20/03/2018 Art Inspiration: Marc Chagall

The dignity of the artist lies in his duty of keeping awake the sense of wonder in the world. In this long vigil he often has to vary his methods of stimulation; but in this long vigil he is also himself striving against a continual tendency to sleep.

– Marc Chagall

In this post, I’m gonna show you some amazing paintings by Marc Chagall.

Before that, you can read a bit about him, as written on The Art Story.


Marc Chagall’s poetic, figurative style made him one of the most popular modern artists, while his long life and varied output made him one of the most internationally recognized. While many of his peers pursued ambitious experiments that led often to abstraction, Chagall’s distinction lies in his steady faith in the power of figurative art, one that he maintained despite absorbing ideas from Fauvism and Cubism. Born in Russia, Chagall moved to France in 1910 and became a prominent figure within the so-called Ecole de Paris. Later he spent time in the United States and the Middle East, travels which reaffirmed his self-image as an archetypal “wandering Jew.”

Chagall moved to Paris in 1910, just as Cubism was emerging as the leading avant-garde movement. At the impressionable age of 23 and speaking no French, Chagall aligned himself with Cubism and enrolled in classes at a small art academy. In early paintings like The Poet, or Half Past Three and I and the Village (both 1911), Chagall is clearly adopting the abstract forms and dynamic compositions that characterize much of Cubism, yet he came to reject the movement’s more academic leanings, instead infusing his work with touches of humor, emotion and cheerful color.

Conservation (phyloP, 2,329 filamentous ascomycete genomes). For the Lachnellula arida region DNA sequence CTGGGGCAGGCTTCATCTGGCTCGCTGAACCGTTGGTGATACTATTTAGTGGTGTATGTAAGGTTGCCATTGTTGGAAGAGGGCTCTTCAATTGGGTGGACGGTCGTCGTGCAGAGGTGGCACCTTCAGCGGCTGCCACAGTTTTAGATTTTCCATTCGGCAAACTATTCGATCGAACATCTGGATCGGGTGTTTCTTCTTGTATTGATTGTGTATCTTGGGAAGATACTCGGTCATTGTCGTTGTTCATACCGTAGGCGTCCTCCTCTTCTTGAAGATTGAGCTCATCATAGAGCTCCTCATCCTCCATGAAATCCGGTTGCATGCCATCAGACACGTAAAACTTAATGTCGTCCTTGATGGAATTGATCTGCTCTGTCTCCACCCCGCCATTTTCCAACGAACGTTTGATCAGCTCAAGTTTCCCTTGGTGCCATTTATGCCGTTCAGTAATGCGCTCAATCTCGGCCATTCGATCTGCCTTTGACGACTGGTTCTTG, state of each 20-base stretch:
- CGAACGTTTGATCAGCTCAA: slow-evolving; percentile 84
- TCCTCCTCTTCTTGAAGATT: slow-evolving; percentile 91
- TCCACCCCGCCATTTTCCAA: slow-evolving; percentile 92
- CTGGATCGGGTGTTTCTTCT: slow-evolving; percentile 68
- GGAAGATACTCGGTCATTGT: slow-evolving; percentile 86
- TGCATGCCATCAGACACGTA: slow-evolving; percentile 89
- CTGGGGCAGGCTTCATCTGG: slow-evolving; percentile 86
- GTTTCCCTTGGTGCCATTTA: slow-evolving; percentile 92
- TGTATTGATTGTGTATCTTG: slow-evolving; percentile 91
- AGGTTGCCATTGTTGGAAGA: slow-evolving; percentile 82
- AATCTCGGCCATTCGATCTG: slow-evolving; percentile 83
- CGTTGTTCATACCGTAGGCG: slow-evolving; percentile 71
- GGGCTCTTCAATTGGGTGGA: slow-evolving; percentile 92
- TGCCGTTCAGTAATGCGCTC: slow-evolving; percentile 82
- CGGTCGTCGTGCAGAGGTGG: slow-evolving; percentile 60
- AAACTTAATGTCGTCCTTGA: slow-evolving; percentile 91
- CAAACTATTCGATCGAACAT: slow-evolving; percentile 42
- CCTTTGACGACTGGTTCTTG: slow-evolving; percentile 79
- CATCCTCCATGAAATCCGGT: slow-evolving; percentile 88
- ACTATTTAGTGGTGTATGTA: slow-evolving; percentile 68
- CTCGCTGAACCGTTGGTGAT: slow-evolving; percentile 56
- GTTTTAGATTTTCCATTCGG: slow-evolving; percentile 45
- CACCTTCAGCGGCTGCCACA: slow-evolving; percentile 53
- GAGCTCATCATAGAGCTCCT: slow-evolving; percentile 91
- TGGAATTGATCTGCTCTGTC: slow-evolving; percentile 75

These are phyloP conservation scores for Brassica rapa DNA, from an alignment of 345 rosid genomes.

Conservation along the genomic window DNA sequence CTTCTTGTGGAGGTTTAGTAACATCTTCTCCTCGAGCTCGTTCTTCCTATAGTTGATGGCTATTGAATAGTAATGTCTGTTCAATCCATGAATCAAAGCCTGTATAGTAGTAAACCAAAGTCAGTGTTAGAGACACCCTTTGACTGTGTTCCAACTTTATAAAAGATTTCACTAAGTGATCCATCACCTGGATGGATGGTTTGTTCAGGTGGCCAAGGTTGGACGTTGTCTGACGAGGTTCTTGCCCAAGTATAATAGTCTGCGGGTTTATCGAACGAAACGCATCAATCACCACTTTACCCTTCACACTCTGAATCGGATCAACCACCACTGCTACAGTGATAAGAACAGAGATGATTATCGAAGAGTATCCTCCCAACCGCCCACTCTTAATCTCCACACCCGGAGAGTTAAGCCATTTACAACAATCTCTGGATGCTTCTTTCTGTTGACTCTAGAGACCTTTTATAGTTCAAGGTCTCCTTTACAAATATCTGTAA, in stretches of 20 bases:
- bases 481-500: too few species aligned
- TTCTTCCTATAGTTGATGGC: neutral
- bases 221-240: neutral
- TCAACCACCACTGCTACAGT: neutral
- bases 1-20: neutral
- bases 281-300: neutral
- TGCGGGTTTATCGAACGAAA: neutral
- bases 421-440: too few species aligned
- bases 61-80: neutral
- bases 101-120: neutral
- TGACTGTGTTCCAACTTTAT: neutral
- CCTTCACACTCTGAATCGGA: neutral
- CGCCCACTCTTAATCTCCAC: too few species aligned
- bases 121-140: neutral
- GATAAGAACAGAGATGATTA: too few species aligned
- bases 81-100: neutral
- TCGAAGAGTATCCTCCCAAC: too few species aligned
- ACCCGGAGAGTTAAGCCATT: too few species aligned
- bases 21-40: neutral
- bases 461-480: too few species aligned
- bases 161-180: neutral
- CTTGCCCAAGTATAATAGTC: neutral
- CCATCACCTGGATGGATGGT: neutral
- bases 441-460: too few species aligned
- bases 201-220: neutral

Marc Chagall’s influence is as vast as the number of styles he assimilated to create his work. Although never completely aligning himself with any single movement, he interwove many of the visual elements of Cubism, Fauvism, Symbolism, and Surrealism into his lyrically emotional aesthetic of Jewish folklore, dream-like pastorals, and Russian life. In this sense, Chagall’s legacy reveals an artistic style that is both entirely his own and a rich amalgam of prevailing Modern art disciplines. Chagall is also, much like Picasso, a prime example of a modern artist who mastered multiple media, including painting in both oil and gouache, watercolor, murals, ceramics, etching, drawing, theater and costume design, and stained-glass work.

Read the full article here.


 

Here are some of my favorite works by him:

I and the Village (1911)

Self-Portrait With Seven Fingers (1913)

Green Violinist (1923-24)

A Water Carrier and a Coachman (1912)

See more of his artwork here.

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